cover image I’ve Been Meaning to Tell You: A Letter to My Daughter

I’ve Been Meaning to Tell You: A Letter to My Daughter

David Chariandy. Bloomsbury, $17 (112p) ISBN 978-1-63557-287-2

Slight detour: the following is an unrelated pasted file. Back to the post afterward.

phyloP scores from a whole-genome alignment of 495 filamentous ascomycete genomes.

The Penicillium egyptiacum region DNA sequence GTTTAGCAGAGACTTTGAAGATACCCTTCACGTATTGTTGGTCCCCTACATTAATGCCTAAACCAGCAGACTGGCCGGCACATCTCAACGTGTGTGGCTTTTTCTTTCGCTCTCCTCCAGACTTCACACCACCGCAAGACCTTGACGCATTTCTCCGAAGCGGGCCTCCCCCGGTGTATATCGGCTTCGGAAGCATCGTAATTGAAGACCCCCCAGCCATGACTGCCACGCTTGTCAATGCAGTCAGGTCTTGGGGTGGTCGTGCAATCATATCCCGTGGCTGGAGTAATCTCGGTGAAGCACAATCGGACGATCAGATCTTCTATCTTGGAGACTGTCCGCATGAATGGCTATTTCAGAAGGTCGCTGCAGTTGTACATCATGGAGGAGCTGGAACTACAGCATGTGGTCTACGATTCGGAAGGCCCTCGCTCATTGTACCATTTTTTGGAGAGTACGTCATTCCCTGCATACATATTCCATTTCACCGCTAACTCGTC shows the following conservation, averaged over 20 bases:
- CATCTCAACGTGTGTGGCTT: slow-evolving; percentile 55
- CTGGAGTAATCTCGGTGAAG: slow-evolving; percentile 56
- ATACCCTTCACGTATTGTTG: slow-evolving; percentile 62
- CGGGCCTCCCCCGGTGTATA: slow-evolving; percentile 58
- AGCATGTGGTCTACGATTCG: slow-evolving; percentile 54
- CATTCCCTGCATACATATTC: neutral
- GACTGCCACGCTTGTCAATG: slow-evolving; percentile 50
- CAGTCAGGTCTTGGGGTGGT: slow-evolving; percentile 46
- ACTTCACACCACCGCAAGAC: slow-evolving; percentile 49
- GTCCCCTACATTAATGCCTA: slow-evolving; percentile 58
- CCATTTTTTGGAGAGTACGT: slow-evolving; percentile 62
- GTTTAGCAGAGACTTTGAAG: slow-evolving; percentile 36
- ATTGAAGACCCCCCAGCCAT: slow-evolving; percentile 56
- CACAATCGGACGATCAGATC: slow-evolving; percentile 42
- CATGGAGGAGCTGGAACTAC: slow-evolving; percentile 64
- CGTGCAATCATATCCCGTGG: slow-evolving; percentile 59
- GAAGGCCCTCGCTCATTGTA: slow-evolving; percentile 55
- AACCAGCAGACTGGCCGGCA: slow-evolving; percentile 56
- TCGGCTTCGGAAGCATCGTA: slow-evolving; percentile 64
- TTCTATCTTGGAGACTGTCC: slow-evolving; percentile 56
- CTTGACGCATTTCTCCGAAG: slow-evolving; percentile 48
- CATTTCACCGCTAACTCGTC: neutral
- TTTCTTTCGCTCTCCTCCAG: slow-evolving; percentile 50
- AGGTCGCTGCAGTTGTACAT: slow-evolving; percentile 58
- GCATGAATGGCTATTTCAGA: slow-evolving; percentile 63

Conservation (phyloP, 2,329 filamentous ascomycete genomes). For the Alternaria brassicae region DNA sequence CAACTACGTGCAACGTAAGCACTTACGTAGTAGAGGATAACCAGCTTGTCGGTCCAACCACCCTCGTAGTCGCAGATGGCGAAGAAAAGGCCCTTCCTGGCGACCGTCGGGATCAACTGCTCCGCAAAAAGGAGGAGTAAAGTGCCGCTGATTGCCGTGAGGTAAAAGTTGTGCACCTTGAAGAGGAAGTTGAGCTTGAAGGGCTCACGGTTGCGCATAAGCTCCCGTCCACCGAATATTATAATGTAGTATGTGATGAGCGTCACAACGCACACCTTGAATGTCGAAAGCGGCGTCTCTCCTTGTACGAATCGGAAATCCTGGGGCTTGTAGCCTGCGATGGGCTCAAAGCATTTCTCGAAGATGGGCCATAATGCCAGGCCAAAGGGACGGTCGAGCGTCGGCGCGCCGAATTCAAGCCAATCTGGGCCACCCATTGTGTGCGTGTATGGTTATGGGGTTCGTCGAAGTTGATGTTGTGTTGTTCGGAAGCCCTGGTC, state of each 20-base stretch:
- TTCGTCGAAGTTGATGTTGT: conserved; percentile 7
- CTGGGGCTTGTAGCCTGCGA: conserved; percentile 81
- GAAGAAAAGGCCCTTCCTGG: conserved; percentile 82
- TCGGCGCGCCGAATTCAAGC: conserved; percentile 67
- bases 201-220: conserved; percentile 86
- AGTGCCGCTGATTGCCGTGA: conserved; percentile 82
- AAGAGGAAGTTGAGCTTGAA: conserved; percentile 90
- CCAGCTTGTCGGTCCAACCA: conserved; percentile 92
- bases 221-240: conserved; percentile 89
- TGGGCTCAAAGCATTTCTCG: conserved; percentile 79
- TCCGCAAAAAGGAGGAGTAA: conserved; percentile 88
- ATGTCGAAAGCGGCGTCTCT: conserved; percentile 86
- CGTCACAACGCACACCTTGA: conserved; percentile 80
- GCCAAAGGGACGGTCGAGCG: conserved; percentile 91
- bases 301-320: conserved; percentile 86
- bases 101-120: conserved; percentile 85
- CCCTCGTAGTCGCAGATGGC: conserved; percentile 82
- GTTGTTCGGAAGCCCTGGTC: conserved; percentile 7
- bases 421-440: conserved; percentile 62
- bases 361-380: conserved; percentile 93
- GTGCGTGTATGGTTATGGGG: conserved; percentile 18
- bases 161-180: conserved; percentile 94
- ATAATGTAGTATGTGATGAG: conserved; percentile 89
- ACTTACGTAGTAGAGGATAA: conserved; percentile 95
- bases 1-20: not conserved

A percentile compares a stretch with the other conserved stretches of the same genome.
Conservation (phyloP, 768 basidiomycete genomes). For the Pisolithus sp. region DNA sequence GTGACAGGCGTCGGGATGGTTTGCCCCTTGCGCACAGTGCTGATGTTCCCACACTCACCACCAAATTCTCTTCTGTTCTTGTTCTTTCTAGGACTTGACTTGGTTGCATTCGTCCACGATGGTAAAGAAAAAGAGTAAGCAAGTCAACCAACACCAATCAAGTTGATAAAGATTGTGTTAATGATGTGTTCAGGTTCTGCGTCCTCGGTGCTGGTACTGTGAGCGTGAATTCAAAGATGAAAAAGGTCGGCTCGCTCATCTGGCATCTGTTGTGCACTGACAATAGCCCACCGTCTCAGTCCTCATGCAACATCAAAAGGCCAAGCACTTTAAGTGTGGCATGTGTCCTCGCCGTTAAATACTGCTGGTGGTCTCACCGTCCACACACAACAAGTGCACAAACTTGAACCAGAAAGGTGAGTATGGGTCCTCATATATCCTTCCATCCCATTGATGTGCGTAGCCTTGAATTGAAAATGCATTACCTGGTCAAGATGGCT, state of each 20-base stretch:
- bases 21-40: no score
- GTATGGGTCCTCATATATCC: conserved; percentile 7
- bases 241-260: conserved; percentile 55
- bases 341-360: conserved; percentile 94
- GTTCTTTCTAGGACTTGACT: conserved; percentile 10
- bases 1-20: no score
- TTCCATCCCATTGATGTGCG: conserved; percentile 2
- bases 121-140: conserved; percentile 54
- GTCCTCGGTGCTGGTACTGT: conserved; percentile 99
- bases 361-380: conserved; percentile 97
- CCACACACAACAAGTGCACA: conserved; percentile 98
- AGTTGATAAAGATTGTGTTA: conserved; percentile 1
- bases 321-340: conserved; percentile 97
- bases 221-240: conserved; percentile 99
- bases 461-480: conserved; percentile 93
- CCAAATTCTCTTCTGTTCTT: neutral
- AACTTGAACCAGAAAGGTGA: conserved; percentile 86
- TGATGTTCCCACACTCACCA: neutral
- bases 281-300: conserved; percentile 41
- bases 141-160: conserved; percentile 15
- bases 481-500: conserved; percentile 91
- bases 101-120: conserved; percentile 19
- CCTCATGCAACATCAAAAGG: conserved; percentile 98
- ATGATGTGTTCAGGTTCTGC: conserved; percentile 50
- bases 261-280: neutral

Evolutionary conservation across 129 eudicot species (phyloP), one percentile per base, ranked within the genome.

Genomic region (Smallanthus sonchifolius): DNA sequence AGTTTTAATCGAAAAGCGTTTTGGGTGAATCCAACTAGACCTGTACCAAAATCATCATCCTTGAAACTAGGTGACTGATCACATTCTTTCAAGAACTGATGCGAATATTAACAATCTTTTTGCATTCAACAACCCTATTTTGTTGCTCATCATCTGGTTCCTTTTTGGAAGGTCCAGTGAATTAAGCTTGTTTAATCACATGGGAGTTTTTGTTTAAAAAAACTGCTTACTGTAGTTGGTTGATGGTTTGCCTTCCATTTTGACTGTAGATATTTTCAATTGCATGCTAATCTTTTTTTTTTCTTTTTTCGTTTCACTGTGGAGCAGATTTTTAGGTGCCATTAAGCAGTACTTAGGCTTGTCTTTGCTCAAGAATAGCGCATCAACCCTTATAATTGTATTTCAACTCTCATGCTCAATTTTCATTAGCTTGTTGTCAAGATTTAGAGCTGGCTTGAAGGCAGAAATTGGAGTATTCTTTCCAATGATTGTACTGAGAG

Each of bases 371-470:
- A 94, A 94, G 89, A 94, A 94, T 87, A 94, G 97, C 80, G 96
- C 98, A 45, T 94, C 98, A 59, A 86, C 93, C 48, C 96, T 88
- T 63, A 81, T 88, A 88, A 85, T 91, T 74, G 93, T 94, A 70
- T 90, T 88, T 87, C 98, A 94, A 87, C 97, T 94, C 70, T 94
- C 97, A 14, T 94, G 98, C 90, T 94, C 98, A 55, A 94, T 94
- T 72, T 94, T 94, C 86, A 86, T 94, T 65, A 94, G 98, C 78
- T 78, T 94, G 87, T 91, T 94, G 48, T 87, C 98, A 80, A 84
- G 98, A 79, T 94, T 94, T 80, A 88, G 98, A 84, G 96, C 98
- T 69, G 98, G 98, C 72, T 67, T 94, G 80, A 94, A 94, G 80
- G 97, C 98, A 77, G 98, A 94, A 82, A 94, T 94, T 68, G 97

Novelist Chariandy (Brother) addresses this slim volume to his daughter on the occasion of her 13th birthday, exploring their family’s racial and ethnic makeup and the challenges inherent in growing up as a person of color in a white-dominated culture. He weaves together their often similar experiences growing up, recalling his daughter standing up for her brother after he was called the N word at school, alongside his own memories of being underestimated by teachers and taunted by classmates (with whom he empathizes rather than maligning). Alongside this thread is one of resilience and joy. Chariandy recalls the incredible perseverance of his Trinidadian parents, a black woman and an Indian man, who immigrated to Canada in the 1960s and built a beautiful life. He also traces the history of colonialism and forced labor in Trinidad to explore the plight of his ancestors on his father’s side and considers the strange dissonance of visiting one’s familial country of origin as a tourist. Chariandy hopes for his daughter that she will “demand not only justice, but joy; that you should see... the vulnerability and the creativity and the enduring beauty of others.” This is a beautiful meditation on what it means to be among a racial minority, and a blueprint honoring one’s heritage. (Apr.)